From A Law Student To A Pupil
It’s been 2 months and 13 days (at the time of writing) since I started my pupillage. People have constantly told me that everything I learnt in law school was not going to be helpful once I start pupillage – like it’s two worlds apart. And I guess I have to say, there’s some truth to it.
Mind you, I’m not saying that everything I learnt in law school was a waste. There is still the essential skill of researching plus remembering the fundamentals of certain areas of law came in handy. Other than that, there’s nothing else that I can think of that really equipped me well for pupillage. Of course, I can’t speak for all other pupils but I just want to share my personal perspective of the transition from education to occupation.
Working in a small firm, I had a steep learning curve. I was effectively chucked into the deep end with barely anything to grasp to keep myself afloat. Within my first week, I was already asked to draft affidavits and within the month, I was asked to draft a defence. I was given my own cases to handle and had the opportunity to assist my Master in some of his more prominent cases.
Now let me tell you some of the things that I did not learn in law school.
When you’re given instructions or briefs for your tutorials/exam in university, all the information necessary to draft a complete pleading is concisely laid out in short extracted paragraphs for you.
You don’t need to flip through pages and pages of SPAs, Letters of Offer, Facility Agreements just to find the relevant points for your case (documents of which I had never seen before in my life).
I had to learn up what these documents were on my own and so I turned to my best friend, Google, to help me out.
Seriously though, it’s extremely important to understand all kinds of documents because only then will you know what’s relevant and what helps/jeopardises your case.
Writing Pleadings (for real)
I studied the Bar Professional Training Course so I somewhat had the experience of writing statements of claims, defences and counterclaims, but l can tell you for a fact, it’s a different feeling when you’re drafting for your tutorials/exam and when you’re drafting for a real life client.
Whenever I drafted anything during the BPTC, I would always just write what made sense to me. I didn’t need to worry whether I was wrong or not because there would always be “Suggested Answers” and the lecturer doesn’t expect your work to be a 100% right anyway. No pressure. No fear.
However, in real life, you’ll never know what is wrong and what is right. There are no longer “Suggested Answers” for you to look at because there really is no definitive “perfect” draft for each case. Much pressure. Much fear.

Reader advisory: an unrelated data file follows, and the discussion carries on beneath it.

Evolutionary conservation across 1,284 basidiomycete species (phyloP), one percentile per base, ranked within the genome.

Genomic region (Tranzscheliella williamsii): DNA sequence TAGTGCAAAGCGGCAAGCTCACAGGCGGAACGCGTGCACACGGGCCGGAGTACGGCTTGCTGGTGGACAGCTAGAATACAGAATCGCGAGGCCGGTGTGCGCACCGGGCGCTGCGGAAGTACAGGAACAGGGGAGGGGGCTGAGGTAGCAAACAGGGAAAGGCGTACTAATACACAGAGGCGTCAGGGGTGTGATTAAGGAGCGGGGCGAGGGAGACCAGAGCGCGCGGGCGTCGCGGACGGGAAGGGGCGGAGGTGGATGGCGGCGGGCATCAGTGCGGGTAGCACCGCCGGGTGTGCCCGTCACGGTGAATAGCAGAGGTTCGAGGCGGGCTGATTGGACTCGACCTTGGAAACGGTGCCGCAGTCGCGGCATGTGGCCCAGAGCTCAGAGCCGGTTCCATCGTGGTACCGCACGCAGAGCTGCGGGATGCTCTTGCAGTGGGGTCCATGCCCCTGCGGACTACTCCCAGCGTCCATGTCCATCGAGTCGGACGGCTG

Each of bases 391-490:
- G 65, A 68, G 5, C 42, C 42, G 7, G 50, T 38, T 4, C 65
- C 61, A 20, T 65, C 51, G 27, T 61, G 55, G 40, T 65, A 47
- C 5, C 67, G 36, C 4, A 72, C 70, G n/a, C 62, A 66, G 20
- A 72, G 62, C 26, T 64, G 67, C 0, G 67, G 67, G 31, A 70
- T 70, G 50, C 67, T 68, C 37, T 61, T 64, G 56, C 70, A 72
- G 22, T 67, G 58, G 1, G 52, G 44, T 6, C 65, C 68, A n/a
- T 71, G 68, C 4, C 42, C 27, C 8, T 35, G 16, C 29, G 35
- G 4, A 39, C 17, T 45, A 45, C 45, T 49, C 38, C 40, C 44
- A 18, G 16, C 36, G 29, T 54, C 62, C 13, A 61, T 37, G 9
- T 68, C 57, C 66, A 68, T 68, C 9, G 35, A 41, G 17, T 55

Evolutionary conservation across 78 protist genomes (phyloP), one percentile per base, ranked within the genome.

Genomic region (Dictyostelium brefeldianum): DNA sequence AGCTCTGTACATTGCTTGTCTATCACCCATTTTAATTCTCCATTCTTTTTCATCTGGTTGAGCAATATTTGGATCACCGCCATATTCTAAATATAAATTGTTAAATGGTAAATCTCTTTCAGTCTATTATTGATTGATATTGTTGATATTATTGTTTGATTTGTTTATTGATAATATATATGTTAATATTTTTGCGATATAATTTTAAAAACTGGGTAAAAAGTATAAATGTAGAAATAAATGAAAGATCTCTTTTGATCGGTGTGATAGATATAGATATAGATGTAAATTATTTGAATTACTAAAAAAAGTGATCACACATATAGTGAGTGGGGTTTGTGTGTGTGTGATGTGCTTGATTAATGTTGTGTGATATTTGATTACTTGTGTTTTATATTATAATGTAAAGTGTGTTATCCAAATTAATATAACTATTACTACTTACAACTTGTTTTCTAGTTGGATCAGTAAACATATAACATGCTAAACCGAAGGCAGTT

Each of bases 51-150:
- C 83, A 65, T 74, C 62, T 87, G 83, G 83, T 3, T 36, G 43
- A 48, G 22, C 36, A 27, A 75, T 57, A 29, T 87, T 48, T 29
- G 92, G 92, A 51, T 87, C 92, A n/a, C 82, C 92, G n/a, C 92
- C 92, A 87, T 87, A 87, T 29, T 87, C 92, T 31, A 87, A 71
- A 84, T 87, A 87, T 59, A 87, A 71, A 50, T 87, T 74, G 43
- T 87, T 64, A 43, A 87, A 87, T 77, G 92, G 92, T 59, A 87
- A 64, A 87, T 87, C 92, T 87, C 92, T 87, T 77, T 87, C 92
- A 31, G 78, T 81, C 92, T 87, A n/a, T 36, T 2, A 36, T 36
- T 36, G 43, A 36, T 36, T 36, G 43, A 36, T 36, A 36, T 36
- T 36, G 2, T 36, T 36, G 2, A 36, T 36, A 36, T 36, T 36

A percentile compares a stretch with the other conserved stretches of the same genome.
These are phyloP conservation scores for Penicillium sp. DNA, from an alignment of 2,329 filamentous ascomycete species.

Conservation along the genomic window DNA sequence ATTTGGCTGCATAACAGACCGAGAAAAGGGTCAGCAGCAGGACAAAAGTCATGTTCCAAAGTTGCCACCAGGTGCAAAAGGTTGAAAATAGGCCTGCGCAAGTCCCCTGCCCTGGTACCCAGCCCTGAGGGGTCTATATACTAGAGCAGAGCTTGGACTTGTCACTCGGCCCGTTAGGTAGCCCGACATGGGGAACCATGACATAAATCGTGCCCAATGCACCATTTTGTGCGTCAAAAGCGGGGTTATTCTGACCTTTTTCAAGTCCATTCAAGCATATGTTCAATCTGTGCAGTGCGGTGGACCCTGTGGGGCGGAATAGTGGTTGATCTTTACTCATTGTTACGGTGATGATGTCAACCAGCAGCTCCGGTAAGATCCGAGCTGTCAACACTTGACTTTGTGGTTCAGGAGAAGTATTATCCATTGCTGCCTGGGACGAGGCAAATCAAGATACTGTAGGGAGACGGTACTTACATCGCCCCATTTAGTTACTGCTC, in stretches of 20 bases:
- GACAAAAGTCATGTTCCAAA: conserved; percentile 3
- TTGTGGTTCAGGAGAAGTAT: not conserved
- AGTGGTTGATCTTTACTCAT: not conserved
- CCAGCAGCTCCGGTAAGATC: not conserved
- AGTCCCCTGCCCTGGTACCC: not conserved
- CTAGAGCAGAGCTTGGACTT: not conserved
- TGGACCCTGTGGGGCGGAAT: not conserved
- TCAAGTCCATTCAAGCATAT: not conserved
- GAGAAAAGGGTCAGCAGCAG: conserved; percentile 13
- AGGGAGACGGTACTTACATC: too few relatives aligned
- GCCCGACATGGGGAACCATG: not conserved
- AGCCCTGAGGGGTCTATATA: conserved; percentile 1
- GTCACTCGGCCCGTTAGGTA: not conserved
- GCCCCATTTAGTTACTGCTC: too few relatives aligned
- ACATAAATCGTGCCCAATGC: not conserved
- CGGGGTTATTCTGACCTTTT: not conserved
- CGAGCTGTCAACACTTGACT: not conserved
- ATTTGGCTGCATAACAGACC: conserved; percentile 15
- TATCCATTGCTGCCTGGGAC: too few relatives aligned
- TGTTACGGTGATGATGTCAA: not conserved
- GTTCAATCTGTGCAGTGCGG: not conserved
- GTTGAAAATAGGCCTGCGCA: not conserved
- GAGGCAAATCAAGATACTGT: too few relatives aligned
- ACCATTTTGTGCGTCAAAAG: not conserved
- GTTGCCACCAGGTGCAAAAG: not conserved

Furthermore, real life scenarios are much more complicated than the questions you have in your tutorials. Nothing is ever as simple as it seems, and remember this now, there WILL be disastrous consequences if you draft incorrectly.
Always Seek Your Client’s Approval/Instructions
It’s true that lawyers know how better to solve a client’s problem. That’s why they come to us in the first place right?
You might think of a great point/idea/argument but you’re not the decision maker. You’ll always have to run it by your client first to see whether they accept it or reject it. You’ll still have to follow their instructions even if you completely disagree with what your client wants to do.
The client needs to approve everything, like seriously everything!
There was one time I was so caught up in finishing the work and meeting the deadline that I had forgotten that I needed to allow the client to approve it first. Good thing someone reminded me. Never gonna make that mistake again.
In conclusion, the client always comes first, remember that.
Having said all that, I think the best advice I have for those starting their pupillage is – be prepared to be humble. If you think you did well in your degree/CLP/BPTC, don’t assume you’ll do equally well when you first start out in your pupillage. Be prepared to get scolded, to feel humiliated, to have your ego and self-esteem trampled on because your work won’t be good enough (not up to the standards of a senior associate and especially not that of a partner).* But don’t worry, learn from your mistakes and be assured that you’ll only get better as you go along.
*P/s Not saying that every pupil will feel this way or have this experience during chambering, if you don’t then lucky you. I secretly envy you.